The Welsh Hat

We all know the Welsh hat which is worn as part of the national costume. 

THE WELSH HAT (Het Gymreig)

It is still worn by folk dancers and schoolgirls in Wales on St David`s Day but rarely on other occasions.


The Welsh hat first appeared during the 1830s and there are many examples that have survived. The hat may have developed from a number of types of tall hat including the riding hat, which ladies wore during the early part of the 19th century but there is no evidence that explains why, during the 1830s the tall hat with the stiff brim, which is unique to the Welsh hat, replaced the other types of men`s hat worn by many rural women in Wales at that time.

By the late 1840s, the Welsh hat had become an icon of Wales and was used in cartoons to represent Wales as a nation. It represented the image of a happy, hearty, healthy, hard-working Welsh woman. As part of the national identity, it was normally worn with the other elements of Welsh costume, especially the gown or bedgown or a Welsh “gwn neu betgyn” It continues in use as an icon of Wales in tourist literature

The tall hats are often cited as a deciding factor in terminating the attempted last invasion of Britain by Napoleonic forces in 1797 ( Battle of Fishguard). The French soldiers are said to have mistaken the women, seen at a distance returning from work in the fields, carrying pitchforks and wearing red shawls and tall Welsh hats, for a detachment of British “redcoats”, whose uniform included tall black hats or shakoes This is a possible misconception as the Welsh hat, in the form known today at least, didn`t exist until the 1830s and there is much evidence that the women were, at this time wearing felt hats similar to those worn by working men by at least the 1770s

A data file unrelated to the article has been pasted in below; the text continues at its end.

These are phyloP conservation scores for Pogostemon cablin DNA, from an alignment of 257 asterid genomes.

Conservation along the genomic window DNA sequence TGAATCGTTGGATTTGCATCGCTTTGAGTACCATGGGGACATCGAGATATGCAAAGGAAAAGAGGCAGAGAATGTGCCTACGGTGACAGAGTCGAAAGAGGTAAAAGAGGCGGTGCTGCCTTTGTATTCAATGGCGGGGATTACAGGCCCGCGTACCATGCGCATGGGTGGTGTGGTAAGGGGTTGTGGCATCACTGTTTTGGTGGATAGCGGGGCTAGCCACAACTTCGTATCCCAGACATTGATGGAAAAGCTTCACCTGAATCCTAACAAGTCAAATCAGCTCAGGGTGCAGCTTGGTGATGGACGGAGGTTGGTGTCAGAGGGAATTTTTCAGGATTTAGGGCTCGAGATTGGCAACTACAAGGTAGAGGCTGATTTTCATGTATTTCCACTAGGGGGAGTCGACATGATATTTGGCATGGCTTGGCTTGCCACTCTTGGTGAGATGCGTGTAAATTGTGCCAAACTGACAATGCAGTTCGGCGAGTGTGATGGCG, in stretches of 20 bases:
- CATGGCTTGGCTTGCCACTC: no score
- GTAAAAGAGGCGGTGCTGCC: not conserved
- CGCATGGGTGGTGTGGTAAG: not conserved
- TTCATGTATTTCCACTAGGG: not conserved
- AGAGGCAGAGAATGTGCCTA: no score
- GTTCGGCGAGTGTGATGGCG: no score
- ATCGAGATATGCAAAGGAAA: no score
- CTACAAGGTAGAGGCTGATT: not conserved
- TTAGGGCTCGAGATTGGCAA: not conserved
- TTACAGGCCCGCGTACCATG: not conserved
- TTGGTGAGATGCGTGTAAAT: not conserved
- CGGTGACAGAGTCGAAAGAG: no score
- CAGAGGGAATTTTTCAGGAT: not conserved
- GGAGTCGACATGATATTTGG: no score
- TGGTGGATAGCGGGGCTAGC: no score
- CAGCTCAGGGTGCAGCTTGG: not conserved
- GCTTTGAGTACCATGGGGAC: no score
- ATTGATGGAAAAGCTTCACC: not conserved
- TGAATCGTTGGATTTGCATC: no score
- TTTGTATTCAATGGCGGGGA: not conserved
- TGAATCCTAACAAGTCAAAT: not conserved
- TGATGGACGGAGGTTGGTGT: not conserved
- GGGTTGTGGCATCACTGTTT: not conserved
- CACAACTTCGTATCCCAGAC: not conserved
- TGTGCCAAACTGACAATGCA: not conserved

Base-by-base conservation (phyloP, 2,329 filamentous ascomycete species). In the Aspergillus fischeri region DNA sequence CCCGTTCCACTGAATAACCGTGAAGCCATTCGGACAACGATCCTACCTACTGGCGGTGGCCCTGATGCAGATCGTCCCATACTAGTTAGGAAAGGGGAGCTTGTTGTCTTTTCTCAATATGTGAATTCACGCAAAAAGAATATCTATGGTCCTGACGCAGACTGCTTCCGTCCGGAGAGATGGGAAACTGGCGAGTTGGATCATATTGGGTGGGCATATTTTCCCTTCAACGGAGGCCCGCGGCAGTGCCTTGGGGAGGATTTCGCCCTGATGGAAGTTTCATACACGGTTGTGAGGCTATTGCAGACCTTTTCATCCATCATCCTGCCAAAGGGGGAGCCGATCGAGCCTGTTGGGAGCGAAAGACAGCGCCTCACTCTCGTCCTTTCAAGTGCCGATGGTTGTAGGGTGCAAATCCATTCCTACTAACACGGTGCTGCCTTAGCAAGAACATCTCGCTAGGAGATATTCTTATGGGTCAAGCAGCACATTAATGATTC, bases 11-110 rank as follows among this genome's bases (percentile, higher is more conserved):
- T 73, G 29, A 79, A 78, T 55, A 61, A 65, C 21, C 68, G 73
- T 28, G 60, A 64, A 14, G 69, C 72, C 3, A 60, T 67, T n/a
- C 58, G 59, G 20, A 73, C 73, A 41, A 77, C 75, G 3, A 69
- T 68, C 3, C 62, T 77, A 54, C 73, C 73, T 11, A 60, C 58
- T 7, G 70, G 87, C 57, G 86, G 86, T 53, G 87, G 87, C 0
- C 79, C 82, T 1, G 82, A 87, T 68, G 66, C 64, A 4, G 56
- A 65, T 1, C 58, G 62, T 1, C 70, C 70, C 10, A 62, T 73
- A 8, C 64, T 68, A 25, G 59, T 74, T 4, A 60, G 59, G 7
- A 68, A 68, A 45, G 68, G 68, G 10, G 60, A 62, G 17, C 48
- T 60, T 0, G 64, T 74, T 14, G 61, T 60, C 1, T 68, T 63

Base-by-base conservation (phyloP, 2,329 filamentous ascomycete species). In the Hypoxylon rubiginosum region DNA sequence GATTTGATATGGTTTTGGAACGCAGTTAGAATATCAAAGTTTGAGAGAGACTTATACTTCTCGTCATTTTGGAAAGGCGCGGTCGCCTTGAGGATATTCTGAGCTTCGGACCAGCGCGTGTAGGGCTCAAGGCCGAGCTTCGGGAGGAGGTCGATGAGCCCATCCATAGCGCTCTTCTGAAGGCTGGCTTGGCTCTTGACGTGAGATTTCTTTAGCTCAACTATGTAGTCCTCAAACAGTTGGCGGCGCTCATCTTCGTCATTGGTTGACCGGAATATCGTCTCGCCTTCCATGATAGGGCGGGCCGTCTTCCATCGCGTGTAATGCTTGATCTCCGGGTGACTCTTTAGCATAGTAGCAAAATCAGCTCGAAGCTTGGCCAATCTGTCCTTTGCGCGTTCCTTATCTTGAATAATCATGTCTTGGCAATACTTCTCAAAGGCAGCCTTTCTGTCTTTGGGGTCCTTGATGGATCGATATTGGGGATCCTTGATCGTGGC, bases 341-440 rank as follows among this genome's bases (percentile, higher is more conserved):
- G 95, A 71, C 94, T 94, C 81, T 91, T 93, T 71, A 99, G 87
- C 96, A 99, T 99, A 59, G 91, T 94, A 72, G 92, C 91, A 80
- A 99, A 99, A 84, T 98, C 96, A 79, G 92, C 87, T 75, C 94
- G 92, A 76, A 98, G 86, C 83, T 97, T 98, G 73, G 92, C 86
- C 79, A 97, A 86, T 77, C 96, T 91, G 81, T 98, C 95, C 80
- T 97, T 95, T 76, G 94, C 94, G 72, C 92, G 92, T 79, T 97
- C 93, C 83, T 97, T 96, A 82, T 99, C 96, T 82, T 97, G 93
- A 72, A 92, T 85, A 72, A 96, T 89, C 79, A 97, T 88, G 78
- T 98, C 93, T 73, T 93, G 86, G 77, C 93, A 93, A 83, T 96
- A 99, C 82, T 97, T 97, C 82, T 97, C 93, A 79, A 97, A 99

19th-century Welsh hats were made in the same way and with the same materials as top hats. The shell was made of buckram, strengthened with shellac or resin, and covered with black silk plush. Some were made of felt( originally beaver fur and later from other animal furs. During the 20th century, most were made of card covered in black fabric. Welsh hats for children are made of felt and normally worn with a cotton or lace cap underneath.


Another alternative hat is the Cockle Hat. A flat felt hat tied with ribbons on which the women balanced the heavy baskets of cockles gathered from the coast of Carmarthen Bay when taking them home to cook and then on to the market.


A derived meaning of “Welsh Hat” is an ancillary stack, usually black in colour, attached to the funnel of a ship to ensure cleaner disposal of exhaust from the engines. This was used on several passenger liners by the Orient line in the 1950s

I hope you have enjoyed our “Welsh millinery” journey and hope you will keep up to date with our website.

Pauline Howe